Barack Obama is not at a great moment in his presidency. His numbers are terrible. Obamacare, his signature legislation, is a fiasco. His attempts to make peace in the Middle East — let’s be charitable here — have not borne fruit. The labor participation rate is at a thirty year low. Things are pretty bad for the president (and for the country, I am sad to say).
At moments like this people do strange things. Word is that President Obama is going to ignore the freezing weather and say something about “global warming” or “climate change” or “stormy weather,” or whatever the euphemism of the moment may be, during the State of the Union address Tuesday night.
It’s a sign of desperation — fewer people believe in this now than ever — an attempt to change the discussion and a sop to his left wing. Also, it’s a power grab, in concert with his desire to circumvent a supposedly do-nothing Congress.
But it’s worse than that. If he goes this way, he will be attacking and discrediting, and therefore undermining, something far more important than he , or any other president in history, could ever be — science.
I don’t know how much Barack Obama knows about science. I’m skeptical he knows much. His college and graduate school grades have been a state secret beyond anything even Eric Snowden could ferret out. But we can assume they’re not terrific in the science area. They may not be as bad as Al Gore’s D in geology, although Obama was attending Occidental, not Harvard, when he was required to study science. No one knows what happened when he was at Columbia. In any case, he doesn’t evince a public interest in science. He hobnobs with Beyonce and Jay Z, not Nobel Prize winners in chemistry.
He relies on the advice of people like John Podesta on this. Podesta, of course, is not a scientist but a lawyer and political “pro” who exploits science for purposes of power. What men like Podesta do is use the temporary popularity of some scientific view, in this case anthropogenic global warming, for their own political goals without stopping to really examine the science (assuming they had the background to do so). They pass on this reactionary and essentially anti-scientific method to the person in power, in this case Obama, who is all too eager to adopt it for his own purposes.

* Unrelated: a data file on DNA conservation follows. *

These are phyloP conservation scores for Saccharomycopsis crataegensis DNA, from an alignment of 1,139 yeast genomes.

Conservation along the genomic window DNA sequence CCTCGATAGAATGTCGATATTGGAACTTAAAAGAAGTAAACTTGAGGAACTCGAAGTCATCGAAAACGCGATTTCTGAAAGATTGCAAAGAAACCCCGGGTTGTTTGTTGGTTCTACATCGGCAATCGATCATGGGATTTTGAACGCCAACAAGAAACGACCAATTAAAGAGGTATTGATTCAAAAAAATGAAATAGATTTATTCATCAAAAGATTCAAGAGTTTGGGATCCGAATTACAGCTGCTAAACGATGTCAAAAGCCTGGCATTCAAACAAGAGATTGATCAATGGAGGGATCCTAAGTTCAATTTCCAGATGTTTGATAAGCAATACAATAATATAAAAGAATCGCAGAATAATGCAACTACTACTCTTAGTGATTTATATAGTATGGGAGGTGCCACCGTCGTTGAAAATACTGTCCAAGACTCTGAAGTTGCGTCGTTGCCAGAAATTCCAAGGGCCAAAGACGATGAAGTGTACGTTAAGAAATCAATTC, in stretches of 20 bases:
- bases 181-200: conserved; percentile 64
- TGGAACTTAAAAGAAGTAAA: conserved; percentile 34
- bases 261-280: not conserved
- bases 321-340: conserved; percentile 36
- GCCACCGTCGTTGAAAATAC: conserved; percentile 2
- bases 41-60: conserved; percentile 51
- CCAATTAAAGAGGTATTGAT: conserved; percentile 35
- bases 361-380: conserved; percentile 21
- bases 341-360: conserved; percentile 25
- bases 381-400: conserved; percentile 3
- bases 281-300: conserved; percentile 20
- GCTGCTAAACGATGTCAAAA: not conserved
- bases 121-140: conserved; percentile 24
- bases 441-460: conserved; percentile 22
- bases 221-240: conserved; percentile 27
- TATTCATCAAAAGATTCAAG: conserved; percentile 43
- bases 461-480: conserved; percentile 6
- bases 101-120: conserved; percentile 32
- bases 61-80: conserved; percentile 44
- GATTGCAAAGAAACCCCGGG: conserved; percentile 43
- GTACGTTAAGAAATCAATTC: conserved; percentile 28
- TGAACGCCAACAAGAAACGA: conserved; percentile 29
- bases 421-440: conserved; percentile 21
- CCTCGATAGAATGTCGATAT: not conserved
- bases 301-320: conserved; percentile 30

In the process, science — human inquiry itself — is eviscerated.
I am far from the only person thinking this way. I recently (via the indispensable Wattsupwiththat.com) read an evocative article by the retired Australian atmospheric physicist Garth Paltridge. Paltridge writes: “Virtually all scientists directly involved in climate prediction are aware of the enormous uncertainties associated with their product. How is it that they can place hands over hearts and swear that human emissions of carbon dioxide are wrecking the planet?”
Of course, they can’t — and Partridge knows it (read the article — it’s worth it). Even less can our politicians, many of whom will be seen as fools by history, as absurd as the medieval prelates who insisted to Galileo that the sun revolved around the Earth. And I’m not even going to go near Lysenko for the moment, although many have. The minute someone claims that science is “settled,” you know he or she is a nincompoop. Nothing is settled, just as, pace Lawrence of Arabia, nothing is written. Things change.
One of the worst (of many bad) outcomes of the Obama era is the elevation of the politician as savant. People started to think of Obama as some kind of brilliant person. How ludicrous and how idolatrous.
If he starts to pontificate about “global warming” or “climate craziness” or whatever during the SOTU, I hope some brave congressman, as before, will blurt out “You lie!” Because that congressman will be spot on.
Well, not quite. Because “spot on” would be “You lie to yourself!” How pathetic is that.